Russia Monitor is a review of the most important events related to Russian internal and external security, as well as its foreign policies.
Date: 24 February 2023 Author: Grzegorz Kuczyński
Novatek Plans To Launch Arctic LNG 2 This Year
Russia’s largest private gas firm aims at expanding its flagship project Arctic LNG 2, which is on schedule to begin operating by the end of 2023. War and international sanctions notwithstanding, the Russian natural gas company forges ahead with the development of its grand Arctic projects.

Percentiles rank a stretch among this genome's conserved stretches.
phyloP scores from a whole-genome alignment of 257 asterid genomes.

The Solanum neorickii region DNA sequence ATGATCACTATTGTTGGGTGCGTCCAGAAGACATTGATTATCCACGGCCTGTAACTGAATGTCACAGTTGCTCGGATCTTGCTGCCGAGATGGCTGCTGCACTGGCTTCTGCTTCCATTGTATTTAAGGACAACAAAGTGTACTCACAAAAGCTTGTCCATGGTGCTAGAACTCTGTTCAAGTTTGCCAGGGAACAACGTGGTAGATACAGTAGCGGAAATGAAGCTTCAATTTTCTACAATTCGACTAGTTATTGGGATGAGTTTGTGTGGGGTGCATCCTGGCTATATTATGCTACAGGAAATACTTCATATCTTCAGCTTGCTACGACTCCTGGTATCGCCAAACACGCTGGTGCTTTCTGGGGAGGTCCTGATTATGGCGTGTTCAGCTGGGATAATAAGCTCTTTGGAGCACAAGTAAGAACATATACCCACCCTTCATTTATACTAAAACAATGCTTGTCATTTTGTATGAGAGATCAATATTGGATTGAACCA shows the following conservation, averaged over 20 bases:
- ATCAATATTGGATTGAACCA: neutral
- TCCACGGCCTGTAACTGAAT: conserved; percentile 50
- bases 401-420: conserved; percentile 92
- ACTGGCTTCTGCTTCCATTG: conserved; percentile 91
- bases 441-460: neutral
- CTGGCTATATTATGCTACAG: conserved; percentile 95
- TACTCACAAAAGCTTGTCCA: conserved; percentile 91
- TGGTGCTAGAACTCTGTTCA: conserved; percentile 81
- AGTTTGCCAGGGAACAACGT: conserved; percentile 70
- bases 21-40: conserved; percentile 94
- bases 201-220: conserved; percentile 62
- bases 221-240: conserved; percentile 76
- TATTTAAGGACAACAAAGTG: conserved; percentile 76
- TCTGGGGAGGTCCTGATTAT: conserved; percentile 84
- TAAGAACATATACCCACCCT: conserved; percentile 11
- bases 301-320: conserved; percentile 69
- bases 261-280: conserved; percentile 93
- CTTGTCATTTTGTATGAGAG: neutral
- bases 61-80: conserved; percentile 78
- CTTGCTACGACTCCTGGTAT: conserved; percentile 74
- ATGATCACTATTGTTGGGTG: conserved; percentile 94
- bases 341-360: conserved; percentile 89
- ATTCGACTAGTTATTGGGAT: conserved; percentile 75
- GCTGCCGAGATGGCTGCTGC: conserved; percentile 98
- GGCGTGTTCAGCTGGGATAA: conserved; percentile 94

Company owner and CEO Mikhelson this week reiterated that the Arctic LNG 2 is proceeding according to plans and that the first of the project’s three trains will be ready for operations in late 2023 while the second and the third trains will be launched in 2024 and 2026, respectively. “We plan to launch production at the first train at the end of the year,” he told the press during the India Energy Week. Mikhelson added that the first and the second trains have full capacity to launch production. Arctic LNG 2 is the second-largest liquefied natural gas project of Russia’s biggest private company only to its flagship Yamal LNG. The Arctic LNG 2 plant will utilize natural gas from the nearby Utrennoye field on the Gydan peninsula for its Ura Bay terminal, some 40 km from Murmansk. Arctic LNG 2 envisages constructing three LNG liquefaction trains of 6.6 million tons per annum each. The total LNG capacity of the three liquefaction trains will be 19.8 million tons. The reloading terminal on the Barents Sea coast is to be completed in 2023. When fully completed, the Arctic LNG 2 will be Russia’s biggest project of its kind. The Ura Bay is today first of all known for its nuclear submarine base. The fjord has deep waters and does not freeze in wintertime. The reloading terminal will consist of floating facilities that can hold up to 360,000 tons of LNG each and simultaneously serve two LNG tankers. The new logistical scheme will cut costs and provide efficient transportation of liquified natural gas from the Arctic LNG 2 to Europe. When ready, ice-class carriers will shuttle between the terminals and LNG plants in the Yamal and Gydan Peninsulas. Volumes will be then collected by regular carriers as the gulf does not freeze. The terminal will have the capacity to handle about 20 million tons per year. It will be built by the Korean yard Daewoo Shipbuilding & Marine Engineering. The Arctic LNG 2 is due to deliver its liquified natural gas both to customers in Asia, along the Northern Sea Route.
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